Promotional codes. Sales and marketing people frequently need to offer special customers or prospects discounted pricing on event registration, and for convenience your organization may want speakers or other participants in an event to register online even though you will not charge them for registration. If you have these needs, look for a system that allows registrants to enter a promotional code for special pricing. Without this, you may need to enter data for these attendees manually.
Email promotion. Email is now one of the primary channels for informing potential attendees about your event. Your event registration system should include or integrate with an email solution that will allow you to publish professional looking, CAN-SPAM compliant email to those who have opted to receive your notifications. Once you send a mail, the system should track how many messages have bounced, how many were opened, and how many recipients clicked through to register for the event. The system should also process unsubscribe requests, and --- to protect you from being considered a spammer --- it should prevent emails from being sent repeatedly to invalid addresses. Without a reliable, CAN-SPAM compliant email tool, your message may never reach most of your target audience. Without detailed reporting, you may never know who you did not reach.
Once the user has come to your site and clicked the “register now” link, the work of administering the event is really just beginning. Some key functions to consider in event administration include:
Secure payments. Incredible as it seems to IT security folks, many organizations use event registration systems that collect credit card information and email it to event administrators for manual processing. Other systems store complete credit card details insecurely on Web servers waiting for the event administrator to log on and download credit card details. A worthwhile event registration system should automate credit card transactions so that payments go from the user’s card to the event organizer without administrative intervention. Similarly, systems should not store credit card details insecurely or permit card data entry without SSL encryption. To ensure that the system will work for your account, choose one that is flexible in working with a variety of payment processing gateways.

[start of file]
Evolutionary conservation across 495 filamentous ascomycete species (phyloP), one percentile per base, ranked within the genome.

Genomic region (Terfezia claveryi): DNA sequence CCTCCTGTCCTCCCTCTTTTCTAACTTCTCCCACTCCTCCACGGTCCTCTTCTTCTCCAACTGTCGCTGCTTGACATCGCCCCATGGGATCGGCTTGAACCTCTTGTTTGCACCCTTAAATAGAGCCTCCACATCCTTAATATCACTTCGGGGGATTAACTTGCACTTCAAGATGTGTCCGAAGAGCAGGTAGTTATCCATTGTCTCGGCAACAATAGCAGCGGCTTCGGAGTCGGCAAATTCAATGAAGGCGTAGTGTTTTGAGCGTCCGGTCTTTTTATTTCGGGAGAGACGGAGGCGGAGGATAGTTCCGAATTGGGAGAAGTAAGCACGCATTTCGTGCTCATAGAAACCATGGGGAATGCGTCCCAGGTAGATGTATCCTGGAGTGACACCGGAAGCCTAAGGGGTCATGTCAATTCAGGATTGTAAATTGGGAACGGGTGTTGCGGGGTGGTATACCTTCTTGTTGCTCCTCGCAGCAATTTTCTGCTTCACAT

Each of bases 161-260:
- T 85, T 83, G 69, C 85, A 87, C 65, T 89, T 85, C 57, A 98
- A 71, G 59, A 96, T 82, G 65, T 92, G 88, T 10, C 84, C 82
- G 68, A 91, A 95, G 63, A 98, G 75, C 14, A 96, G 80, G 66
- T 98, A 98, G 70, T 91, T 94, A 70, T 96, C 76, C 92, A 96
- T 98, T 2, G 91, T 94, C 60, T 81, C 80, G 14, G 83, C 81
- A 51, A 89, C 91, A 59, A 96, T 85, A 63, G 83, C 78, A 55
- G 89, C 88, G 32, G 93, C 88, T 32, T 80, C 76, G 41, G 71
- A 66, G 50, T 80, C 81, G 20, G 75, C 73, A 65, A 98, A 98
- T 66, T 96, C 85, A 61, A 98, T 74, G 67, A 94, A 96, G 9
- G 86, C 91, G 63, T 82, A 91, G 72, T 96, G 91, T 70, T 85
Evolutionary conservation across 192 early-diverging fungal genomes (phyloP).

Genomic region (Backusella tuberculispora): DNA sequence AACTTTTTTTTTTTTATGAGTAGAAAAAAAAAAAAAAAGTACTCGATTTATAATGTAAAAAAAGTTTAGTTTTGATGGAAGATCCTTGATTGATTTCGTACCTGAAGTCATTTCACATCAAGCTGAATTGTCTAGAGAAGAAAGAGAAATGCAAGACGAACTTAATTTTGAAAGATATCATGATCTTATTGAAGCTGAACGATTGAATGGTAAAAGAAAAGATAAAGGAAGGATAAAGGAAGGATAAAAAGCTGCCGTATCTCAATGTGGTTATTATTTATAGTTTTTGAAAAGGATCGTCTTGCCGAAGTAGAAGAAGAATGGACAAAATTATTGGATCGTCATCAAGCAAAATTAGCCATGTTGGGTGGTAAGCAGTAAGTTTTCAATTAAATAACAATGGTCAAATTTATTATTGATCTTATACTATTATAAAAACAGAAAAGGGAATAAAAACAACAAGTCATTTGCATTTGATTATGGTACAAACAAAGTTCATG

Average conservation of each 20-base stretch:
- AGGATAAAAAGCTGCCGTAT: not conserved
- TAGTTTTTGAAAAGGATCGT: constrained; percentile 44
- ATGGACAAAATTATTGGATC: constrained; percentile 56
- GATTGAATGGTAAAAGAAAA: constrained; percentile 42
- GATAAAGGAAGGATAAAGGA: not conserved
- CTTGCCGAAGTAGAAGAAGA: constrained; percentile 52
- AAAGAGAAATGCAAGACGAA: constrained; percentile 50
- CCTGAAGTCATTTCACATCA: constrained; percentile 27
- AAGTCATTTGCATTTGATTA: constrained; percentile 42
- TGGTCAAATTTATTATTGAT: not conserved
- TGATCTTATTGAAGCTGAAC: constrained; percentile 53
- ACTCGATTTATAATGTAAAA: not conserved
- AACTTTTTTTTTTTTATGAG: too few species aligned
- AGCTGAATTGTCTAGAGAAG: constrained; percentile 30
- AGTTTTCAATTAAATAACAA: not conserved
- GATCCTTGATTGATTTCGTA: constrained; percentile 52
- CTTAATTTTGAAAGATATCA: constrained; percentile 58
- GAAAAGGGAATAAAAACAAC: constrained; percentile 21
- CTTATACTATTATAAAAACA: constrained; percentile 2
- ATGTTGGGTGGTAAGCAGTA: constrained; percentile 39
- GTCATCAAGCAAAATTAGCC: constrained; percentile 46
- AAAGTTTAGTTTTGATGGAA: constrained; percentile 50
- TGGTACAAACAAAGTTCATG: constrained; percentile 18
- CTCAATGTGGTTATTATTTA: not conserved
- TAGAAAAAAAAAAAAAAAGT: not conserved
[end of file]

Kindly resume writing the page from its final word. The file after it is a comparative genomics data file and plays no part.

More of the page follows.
Flexible data collection. In addition to the attendees’ demographic and payment data, you probably need to ask some important questions in order to facilitate managing your event and ensure that attendees’ experience is optimal. For example, you might need to ask about dietary restrictions, whether attendees need language interpretation services or handicapped access, or a host of other questions that will vary by event. Look for a system that allows you to ask all the right questions as part of the registration process and then facilitates reporting on the answers. If you do not have this capability, you may be in for a lot of extra work as you send out manual email surveys of attendees and then have to collate the answers by hand.
Reminders. A good event system should automatically send an email including event details to registrants, and the system should facilitate sending reminder emails shortly before the event. Without an automated email solution, you may find yourself doing iterative and error-prone manual mails.
Data download. The system should make it easy to download information about attendees, their preferences, and their payment status for import into a CRM system, nametag creation and printing a guest list. Without this functionality, you can’t really administer the offline components of any event.
Access to event materials. You may want to provide registered attendees secure access to materials related to the event --- presentations, documents, etc. ---either before the event or afterwards. Ideally, you do not want to have to post these to a public website or require attendees to remember a complicated URL. The system should allow event registrants to log in for access to materials and provide tools to facilitate userid and password management.
This overview has presented some key considerations to keep in mind when evaluating event registration software and tried to make clear the impact that these functions can have on the workload of promoting and administering an event. Since events are the lifeblood of many membership organizations and a key sales and marketing channel for many companies, choosing the right event registration software is key.
To learn more about iData's event registration solutions, contact us.